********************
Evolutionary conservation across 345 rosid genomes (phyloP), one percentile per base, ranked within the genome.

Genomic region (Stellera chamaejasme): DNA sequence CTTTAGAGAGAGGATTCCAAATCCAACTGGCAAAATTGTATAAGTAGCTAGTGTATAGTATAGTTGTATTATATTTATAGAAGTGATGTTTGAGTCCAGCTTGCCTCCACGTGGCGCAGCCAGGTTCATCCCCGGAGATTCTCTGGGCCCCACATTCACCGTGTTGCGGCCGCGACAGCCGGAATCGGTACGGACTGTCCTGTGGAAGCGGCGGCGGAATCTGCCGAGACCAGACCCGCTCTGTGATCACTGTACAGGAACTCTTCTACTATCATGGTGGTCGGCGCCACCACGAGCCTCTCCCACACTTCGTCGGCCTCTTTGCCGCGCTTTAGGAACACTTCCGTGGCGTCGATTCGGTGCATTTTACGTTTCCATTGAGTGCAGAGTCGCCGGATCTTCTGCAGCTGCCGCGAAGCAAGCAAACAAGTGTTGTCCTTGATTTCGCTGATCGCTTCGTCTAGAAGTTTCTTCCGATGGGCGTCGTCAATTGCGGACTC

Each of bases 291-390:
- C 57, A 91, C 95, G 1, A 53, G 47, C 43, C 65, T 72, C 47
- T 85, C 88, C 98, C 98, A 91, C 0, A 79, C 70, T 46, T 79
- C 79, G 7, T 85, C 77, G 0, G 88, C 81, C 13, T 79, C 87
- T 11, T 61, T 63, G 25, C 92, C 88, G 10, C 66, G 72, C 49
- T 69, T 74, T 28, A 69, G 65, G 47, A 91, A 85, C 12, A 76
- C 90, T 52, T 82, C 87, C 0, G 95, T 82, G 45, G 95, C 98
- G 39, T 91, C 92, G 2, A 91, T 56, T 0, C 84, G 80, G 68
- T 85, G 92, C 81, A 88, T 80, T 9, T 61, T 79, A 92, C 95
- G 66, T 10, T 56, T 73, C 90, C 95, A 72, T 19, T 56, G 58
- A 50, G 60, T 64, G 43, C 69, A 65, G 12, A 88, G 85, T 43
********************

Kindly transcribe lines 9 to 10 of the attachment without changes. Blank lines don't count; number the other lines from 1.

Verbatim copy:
- C 90, T 52, T 82, C 87, C 0, G 95, T 82, G 45, G 95, C 98
- G 39, T 91, C 92, G 2, A 91, T 56, T 0, C 84, G 80, G 68